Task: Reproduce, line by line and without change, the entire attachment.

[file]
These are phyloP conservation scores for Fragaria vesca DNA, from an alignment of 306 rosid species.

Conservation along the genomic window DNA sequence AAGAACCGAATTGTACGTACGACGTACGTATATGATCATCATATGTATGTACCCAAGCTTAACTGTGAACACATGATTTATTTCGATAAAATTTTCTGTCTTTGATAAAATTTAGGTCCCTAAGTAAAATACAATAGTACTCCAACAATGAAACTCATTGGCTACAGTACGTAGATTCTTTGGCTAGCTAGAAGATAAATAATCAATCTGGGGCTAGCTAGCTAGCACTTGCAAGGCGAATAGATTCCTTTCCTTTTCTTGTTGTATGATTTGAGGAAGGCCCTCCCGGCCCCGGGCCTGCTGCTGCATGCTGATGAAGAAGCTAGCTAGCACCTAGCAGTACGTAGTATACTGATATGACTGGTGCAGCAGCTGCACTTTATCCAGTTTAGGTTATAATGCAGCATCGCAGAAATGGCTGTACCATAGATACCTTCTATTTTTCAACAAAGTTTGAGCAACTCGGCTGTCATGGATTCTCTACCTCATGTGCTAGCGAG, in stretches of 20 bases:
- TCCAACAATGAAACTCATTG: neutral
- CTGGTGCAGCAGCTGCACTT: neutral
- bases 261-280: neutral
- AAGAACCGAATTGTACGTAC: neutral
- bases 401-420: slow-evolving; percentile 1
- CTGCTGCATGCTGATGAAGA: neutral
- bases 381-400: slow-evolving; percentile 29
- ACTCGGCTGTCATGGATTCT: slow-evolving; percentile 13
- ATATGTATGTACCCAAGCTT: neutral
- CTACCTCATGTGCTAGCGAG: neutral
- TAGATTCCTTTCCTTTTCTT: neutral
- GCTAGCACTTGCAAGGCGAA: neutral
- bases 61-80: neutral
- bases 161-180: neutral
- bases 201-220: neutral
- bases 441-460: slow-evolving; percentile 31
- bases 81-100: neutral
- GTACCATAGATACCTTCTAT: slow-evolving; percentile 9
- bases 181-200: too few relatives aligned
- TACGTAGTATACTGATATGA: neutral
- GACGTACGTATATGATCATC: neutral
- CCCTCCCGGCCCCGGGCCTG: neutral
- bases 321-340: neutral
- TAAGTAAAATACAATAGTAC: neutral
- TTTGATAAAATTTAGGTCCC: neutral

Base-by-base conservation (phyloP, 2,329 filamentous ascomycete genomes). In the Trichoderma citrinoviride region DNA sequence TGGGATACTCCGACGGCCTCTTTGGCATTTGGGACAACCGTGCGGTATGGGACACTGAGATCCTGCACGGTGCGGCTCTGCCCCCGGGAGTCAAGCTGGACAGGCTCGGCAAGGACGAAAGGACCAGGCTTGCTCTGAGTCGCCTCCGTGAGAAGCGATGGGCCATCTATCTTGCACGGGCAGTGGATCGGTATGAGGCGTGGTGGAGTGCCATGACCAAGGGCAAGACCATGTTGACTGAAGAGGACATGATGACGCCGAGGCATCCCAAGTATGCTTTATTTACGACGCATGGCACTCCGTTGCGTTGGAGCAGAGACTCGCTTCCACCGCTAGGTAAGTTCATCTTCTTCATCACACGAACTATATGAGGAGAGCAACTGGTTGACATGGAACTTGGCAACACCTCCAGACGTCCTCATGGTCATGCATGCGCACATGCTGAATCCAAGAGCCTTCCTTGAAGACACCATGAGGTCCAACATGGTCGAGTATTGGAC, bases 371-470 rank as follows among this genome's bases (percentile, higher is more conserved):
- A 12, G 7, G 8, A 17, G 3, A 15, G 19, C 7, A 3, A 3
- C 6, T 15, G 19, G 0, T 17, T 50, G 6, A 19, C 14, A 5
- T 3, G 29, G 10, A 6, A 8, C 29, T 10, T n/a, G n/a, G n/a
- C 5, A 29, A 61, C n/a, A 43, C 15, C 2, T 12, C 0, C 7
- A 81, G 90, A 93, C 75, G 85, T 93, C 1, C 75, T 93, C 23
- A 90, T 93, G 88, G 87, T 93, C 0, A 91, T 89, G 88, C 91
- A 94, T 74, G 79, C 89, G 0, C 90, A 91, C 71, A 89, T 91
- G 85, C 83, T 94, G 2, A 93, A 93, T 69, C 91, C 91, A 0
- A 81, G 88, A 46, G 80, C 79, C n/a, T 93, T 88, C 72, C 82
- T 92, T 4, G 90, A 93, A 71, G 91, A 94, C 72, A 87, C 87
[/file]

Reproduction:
These are phyloP conservation scores for Fragaria vesca DNA, from an alignment of 306 rosid species.

Conservation along the genomic window DNA sequence AAGAACCGAATTGTACGTACGACGTACGTATATGATCATCATATGTATGTACCCAAGCTTAACTGTGAACACATGATTTATTTCGATAAAATTTTCTGTCTTTGATAAAATTTAGGTCCCTAAGTAAAATACAATAGTACTCCAACAATGAAACTCATTGGCTACAGTACGTAGATTCTTTGGCTAGCTAGAAGATAAATAATCAATCTGGGGCTAGCTAGCTAGCACTTGCAAGGCGAATAGATTCCTTTCCTTTTCTTGTTGTATGATTTGAGGAAGGCCCTCCCGGCCCCGGGCCTGCTGCTGCATGCTGATGAAGAAGCTAGCTAGCACCTAGCAGTACGTAGTATACTGATATGACTGGTGCAGCAGCTGCACTTTATCCAGTTTAGGTTATAATGCAGCATCGCAGAAATGGCTGTACCATAGATACCTTCTATTTTTCAACAAAGTTTGAGCAACTCGGCTGTCATGGATTCTCTACCTCATGTGCTAGCGAG, in stretches of 20 bases:
- TCCAACAATGAAACTCATTG: neutral
- CTGGTGCAGCAGCTGCACTT: neutral
- bases 261-280: neutral
- AAGAACCGAATTGTACGTAC: neutral
- bases 401-420: slow-evolving; percentile 1
- CTGCTGCATGCTGATGAAGA: neutral
- bases 381-400: slow-evolving; percentile 29
- ACTCGGCTGTCATGGATTCT: slow-evolving; percentile 13
- ATATGTATGTACCCAAGCTT: neutral
- CTACCTCATGTGCTAGCGAG: neutral
- TAGATTCCTTTCCTTTTCTT: neutral
- GCTAGCACTTGCAAGGCGAA: neutral
- bases 61-80: neutral
- bases 161-180: neutral
- bases 201-220: neutral
- bases 441-460: slow-evolving; percentile 31
- bases 81-100: neutral
- GTACCATAGATACCTTCTAT: slow-evolving; percentile 9
- bases 181-200: too few relatives aligned
- TACGTAGTATACTGATATGA: neutral
- GACGTACGTATATGATCATC: neutral
- CCCTCCCGGCCCCGGGCCTG: neutral
- bases 321-340: neutral
- TAAGTAAAATACAATAGTAC: neutral
- TTTGATAAAATTTAGGTCCC: neutral

Base-by-base conservation (phyloP, 2,329 filamentous ascomycete genomes). In the Trichoderma citrinoviride region DNA sequence TGGGATACTCCGACGGCCTCTTTGGCATTTGGGACAACCGTGCGGTATGGGACACTGAGATCCTGCACGGTGCGGCTCTGCCCCCGGGAGTCAAGCTGGACAGGCTCGGCAAGGACGAAAGGACCAGGCTTGCTCTGAGTCGCCTCCGTGAGAAGCGATGGGCCATCTATCTTGCACGGGCAGTGGATCGGTATGAGGCGTGGTGGAGTGCCATGACCAAGGGCAAGACCATGTTGACTGAAGAGGACATGATGACGCCGAGGCATCCCAAGTATGCTTTATTTACGACGCATGGCACTCCGTTGCGTTGGAGCAGAGACTCGCTTCCACCGCTAGGTAAGTTCATCTTCTTCATCACACGAACTATATGAGGAGAGCAACTGGTTGACATGGAACTTGGCAACACCTCCAGACGTCCTCATGGTCATGCATGCGCACATGCTGAATCCAAGAGCCTTCCTTGAAGACACCATGAGGTCCAACATGGTCGAGTATTGGAC, bases 371-470 rank as follows among this genome's bases (percentile, higher is more conserved):
- A 12, G 7, G 8, A 17, G 3, A 15, G 19, C 7, A 3, A 3
- C 6, T 15, G 19, G 0, T 17, T 50, G 6, A 19, C 14, A 5
- T 3, G 29, G 10, A 6, A 8, C 29, T 10, T n/a, G n/a, G n/a
- C 5, A 29, A 61, C n/a, A 43, C 15, C 2, T 12, C 0, C 7
- A 81, G 90, A 93, C 75, G 85, T 93, C 1, C 75, T 93, C 23
- A 90, T 93, G 88, G 87, T 93, C 0, A 91, T 89, G 88, C 91
- A 94, T 74, G 79, C 89, G 0, C 90, A 91, C 71, A 89, T 91
- G 85, C 83, T 94, G 2, A 93, A 93, T 69, C 91, C 91, A 0
- A 81, G 88, A 46, G 80, C 79, C n/a, T 93, T 88, C 72, C 82
- T 92, T 4, G 90, A 93, A 71, G 91, A 94, C 72, A 87, C 87